Thursday, August 18, 2016

Observance (2016)

Director: Joseph Sim-Sennett
Notable Cast: Lindsay Farris, Stephanie King, Tom O’Sullivan, Benedict Hardie, Brendan Cowell, John Jarratt

Too often genre films like horror are overlooked as lower forms of cinematic entertainment, but there are a handful of companies that are digging up the best of independent horror to showcase the depth and range of the genre. Artsploitation Films does they best to find the unique and impressive films that lie under the surface of what gets released and they do occasionally strike gold. Their latest acquisition for release in the US is the Australian arthouse horror flick Observance and it’s a hum-dinger. The film is full of unnerving atmosphere, licked with an artful touch of vagueness and subtlety that’s too often ignored in the genre. Not only is it a thoughtfully unsettling film, but it’s damn good at it too as it pulls comparisons to Hitchcock and the classic thriller without deterring from its modern touches of surrealism.

A private investigator (Farris) is looking for some money quick. His personal life is dissolving at a rapid pace and his bills are through the roof. So he takes an easy job for quick cash. Spy on a woman (King) for a few days and report back via phone to a mysterious handler. It seems easy enough. However, things are not what they seem and as the days pass in his papered shack his reality starts to crumble as he begins to uncover a much larger and sinister plan.

It's a lonely job, but somebody has to spy on other people, right?
Observance is not the kind of film for everyone. It’s one of those artistic films that, in a lot of ways, refuses to fully show its hand in the narrative its telling. It has a decidedly old school approach to its core script with how the story unfolds and if the viewer is not being observant, then a lot of the story and/or payoff in the end is going to feel hollow and unjustified. This is because Observance never, ever sits there and gives you exposition like so many modern horror films do. It’s not going to map out character back stories and the mystery so that it is easier to solve. It makes the audience work for their cinematic treat and that kind of approach earns a lot of respect in my book, particularly when it’s as executed as well as this one is. Just know that going in, this is not a film to be watched haphazardly or while doing something else. It’s attention to details and the meticulous way that it unfolds the narrative requires a smart audience member to put it all together.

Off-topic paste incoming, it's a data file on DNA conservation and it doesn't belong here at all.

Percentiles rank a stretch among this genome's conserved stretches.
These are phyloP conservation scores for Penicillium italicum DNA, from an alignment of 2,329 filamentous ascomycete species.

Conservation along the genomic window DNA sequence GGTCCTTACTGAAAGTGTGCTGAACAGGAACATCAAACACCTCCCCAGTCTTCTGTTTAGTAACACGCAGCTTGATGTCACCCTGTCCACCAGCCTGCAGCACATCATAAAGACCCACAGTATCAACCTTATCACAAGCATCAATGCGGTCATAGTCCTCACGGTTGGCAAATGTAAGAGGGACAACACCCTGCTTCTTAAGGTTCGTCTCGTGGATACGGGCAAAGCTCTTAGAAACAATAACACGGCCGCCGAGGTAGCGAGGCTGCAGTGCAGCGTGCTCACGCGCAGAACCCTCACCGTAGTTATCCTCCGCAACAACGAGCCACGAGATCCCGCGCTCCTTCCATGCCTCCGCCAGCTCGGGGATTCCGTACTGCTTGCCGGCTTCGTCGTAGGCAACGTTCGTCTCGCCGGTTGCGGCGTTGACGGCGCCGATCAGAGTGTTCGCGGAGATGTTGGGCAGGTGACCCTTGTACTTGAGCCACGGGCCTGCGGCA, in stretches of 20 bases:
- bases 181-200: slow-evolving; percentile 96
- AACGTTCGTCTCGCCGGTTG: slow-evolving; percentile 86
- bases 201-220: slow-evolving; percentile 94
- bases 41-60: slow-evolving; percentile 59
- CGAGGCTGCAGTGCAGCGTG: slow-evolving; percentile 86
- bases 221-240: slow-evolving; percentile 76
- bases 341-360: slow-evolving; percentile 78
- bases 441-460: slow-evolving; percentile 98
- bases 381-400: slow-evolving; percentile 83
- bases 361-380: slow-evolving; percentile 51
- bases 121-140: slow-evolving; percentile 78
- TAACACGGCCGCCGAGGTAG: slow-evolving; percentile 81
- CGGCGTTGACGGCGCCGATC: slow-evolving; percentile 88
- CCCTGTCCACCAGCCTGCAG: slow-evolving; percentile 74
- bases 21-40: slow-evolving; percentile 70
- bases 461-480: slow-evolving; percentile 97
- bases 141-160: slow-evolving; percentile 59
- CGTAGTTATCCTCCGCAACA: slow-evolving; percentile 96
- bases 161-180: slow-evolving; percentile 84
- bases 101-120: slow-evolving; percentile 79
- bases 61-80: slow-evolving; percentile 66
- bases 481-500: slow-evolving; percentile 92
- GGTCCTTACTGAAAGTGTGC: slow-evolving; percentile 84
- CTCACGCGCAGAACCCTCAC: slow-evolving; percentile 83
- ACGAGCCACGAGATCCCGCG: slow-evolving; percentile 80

This is where my comparison to Hitchcock seem relevant as the film likes to show more than tell with its thriller elements and the viewer is placed almost directly into the shoes of the main protagonist and spy. Director and writer Jospeh Sims-Dennett does this in a variety of ways, but the best of his tactics is how he gives Observance something of a surrealistic tone as the film progresses. It starts off as a basic thriller, we only see events as our main protagonist sees them and it’s fairly cut and dry with a few artistic touches to be embraced (including a scene where he cuts his thumb moving into his apartment). By the end though, Observance has almost Cronenbergian like pieces of personality and emotional decay for the character. Visions when he sleeps of an ocean beach that gets more sinister and symbolic as the details of the story are revealed and there are some grotesque pieces as his own health deteriorates rapidly. All of it means something though which is key for the symbolism to work and it’s just up to the viewer to put it all together.

That sinking feeling, man.
By the end of Observance, I was gutted. The film executed its simplistic concept with such an ambitious fervor that it was almost impossible not to be swept away in its suspenseful and unnerving atmosphere. When people continually claim that horror is a substandard genre not worthy of awards or merits for artistic cinema, you go ahead and pull out Observance and let them dig in. This is the kind of elevated arthouse cinema that reclaims horror as its own and impactful form of art. Observance comes with only the highest of recommendations.

Written By Matt Reifschneider

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